Or, I could just be making myself feel better about the fact that we got our daughter a “computer” for her 3rd birthday. It was what she asked for. We picked out a toy that looks like a laptop and has games (which are mainly educational and pretty old school). She likes some of the games, but she also likes to just type on the keyboard… pretending to be like us, I suppose.
    2. I’ve noticed a difference between people who are comfortable with computers and those who aren’t. Those who are comfortable are willing to try things out and see if they work (on the computer). Those who aren’t are stuck if things don’t go exactly as expected. I wonder how this fits in with the native/immigrant idea?
    3. The privacy thing fascinates me. My younger colleagues are comfortable putting A LOT of info out there, associated with their real name. I, clearly, blog with a pseudonym, although anyone who knows me and finds the blog will recognize me. I also have a (much smaller) internet presence associated with my real name, associated with work-related topics. I’ve been struggling to figure out how to handle privacy overall. I don’t have a Facebook account yet because I can’t decide how I want to handle it. I anticipate that the privacy issue will be one that causes conflict in our house as the kids get older- Hubby is even more concerned about it than I am. I suspect our girls will be more like my younger colleagues.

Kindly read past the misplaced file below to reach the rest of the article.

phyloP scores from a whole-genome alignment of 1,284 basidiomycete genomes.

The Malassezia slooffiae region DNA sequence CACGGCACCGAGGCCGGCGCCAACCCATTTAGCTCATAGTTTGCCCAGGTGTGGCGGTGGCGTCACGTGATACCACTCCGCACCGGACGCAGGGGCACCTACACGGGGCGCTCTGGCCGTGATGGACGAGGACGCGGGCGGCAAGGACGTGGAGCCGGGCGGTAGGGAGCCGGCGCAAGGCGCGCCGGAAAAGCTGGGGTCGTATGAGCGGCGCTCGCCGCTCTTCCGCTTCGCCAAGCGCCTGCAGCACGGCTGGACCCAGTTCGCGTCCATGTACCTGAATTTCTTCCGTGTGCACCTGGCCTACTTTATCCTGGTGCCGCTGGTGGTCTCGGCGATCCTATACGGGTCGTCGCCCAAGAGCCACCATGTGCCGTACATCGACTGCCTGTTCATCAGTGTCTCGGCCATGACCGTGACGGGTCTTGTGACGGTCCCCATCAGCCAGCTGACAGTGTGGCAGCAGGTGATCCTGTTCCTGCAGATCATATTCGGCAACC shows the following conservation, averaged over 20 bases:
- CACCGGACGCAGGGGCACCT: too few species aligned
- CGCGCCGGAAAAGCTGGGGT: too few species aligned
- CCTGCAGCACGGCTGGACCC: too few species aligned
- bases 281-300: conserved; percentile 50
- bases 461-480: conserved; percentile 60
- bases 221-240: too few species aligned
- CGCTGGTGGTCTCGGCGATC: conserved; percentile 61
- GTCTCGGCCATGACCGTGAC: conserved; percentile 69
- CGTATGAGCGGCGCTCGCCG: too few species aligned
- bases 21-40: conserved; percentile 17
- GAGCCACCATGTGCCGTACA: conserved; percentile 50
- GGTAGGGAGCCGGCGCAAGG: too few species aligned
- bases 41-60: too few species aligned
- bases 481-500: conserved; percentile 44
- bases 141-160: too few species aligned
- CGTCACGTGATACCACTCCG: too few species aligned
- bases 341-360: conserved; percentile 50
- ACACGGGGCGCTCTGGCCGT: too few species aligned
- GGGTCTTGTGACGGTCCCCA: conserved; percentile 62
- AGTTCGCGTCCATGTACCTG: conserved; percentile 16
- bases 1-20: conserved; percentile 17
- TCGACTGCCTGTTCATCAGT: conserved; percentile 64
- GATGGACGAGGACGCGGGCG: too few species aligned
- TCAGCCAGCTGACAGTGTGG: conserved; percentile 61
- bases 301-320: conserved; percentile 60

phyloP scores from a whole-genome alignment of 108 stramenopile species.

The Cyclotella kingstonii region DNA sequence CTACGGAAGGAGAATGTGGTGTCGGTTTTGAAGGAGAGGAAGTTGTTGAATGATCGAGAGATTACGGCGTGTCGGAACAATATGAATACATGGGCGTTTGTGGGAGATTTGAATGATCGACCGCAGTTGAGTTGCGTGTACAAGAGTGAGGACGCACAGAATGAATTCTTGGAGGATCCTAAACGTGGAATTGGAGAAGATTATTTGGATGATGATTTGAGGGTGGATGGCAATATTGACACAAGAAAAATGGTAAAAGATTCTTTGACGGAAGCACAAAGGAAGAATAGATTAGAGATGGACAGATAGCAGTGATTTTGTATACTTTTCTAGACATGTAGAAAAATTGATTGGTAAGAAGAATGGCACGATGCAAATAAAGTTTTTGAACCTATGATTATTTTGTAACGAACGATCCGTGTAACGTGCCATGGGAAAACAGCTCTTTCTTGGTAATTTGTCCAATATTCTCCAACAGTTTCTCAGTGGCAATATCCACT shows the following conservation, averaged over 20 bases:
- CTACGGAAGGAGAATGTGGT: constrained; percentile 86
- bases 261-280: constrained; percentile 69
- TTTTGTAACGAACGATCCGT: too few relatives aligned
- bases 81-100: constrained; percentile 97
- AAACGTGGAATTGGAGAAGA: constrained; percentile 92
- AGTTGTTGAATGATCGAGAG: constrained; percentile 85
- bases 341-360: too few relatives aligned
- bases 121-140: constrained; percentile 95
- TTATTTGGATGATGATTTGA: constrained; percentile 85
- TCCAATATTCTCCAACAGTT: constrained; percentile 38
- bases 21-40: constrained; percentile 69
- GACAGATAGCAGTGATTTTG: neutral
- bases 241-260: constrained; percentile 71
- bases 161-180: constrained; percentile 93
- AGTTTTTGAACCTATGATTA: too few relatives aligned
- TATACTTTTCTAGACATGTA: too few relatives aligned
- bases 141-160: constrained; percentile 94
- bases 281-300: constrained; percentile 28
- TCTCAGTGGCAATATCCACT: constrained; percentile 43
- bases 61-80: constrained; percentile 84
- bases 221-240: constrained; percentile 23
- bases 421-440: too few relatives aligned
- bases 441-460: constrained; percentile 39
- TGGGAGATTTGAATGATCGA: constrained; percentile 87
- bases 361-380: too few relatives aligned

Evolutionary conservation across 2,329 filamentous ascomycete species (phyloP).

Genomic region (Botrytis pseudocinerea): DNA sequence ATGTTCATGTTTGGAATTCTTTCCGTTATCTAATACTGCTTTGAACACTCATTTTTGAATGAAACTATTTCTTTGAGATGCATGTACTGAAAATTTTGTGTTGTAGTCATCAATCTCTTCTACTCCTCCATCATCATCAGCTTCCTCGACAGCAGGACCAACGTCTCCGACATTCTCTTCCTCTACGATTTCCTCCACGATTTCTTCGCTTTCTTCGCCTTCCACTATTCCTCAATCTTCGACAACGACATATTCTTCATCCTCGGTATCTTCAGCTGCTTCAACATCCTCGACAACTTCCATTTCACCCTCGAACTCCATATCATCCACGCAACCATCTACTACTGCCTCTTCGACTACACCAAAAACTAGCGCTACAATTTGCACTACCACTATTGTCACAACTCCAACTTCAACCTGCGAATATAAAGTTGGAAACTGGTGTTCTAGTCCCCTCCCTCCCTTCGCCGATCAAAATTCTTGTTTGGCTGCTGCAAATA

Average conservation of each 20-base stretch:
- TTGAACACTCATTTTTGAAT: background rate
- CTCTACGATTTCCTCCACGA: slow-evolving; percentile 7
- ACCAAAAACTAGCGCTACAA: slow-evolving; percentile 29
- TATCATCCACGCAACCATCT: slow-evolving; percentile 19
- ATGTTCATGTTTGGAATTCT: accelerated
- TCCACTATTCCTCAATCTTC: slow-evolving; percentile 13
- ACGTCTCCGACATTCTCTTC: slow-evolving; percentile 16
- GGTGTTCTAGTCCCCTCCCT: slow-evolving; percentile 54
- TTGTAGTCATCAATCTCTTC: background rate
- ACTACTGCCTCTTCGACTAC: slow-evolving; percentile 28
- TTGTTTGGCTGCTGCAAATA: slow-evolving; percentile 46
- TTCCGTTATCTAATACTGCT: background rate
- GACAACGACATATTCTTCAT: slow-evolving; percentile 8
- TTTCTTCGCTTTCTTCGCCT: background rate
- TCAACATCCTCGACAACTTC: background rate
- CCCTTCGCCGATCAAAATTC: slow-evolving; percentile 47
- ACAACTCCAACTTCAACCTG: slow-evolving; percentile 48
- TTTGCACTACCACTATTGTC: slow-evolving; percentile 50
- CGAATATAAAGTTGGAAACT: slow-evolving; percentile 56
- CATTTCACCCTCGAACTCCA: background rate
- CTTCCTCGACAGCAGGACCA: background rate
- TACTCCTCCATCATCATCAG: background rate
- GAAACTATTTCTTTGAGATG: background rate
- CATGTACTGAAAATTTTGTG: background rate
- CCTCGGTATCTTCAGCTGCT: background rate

3. I use internet surfing as a way to break up deep thinking work, and as a way to let a problem percolate away for awhile. I find that to be very valuable- I solve some of my hardest problems at work while it looks like I’m goofing off. Luckily, I have yet to run into a boss who is more concerned about appearances than results, but I know that this is a risk. I think it will be interesting to see how the rules for technology use at work change over the next 20 years or so. I already struggle to write reasonable IT policy! (That is one of my responsibilities at work.)
    There is a lot more in my head, but I can’t really get it organized. I may come back later….

  14. I started using the internet as an early adolescent, so while I’m not a native like my 3-1/2-year-old son is, I’m also not as much an immigrant as my parents. We had computers in our house as long as I can remember, by virtue of my father’s profession as a programmer/electrical engineer, and my mom taught me to touch-type when I was 8, a skill which comes in mighty handy (harhar) in today’s world.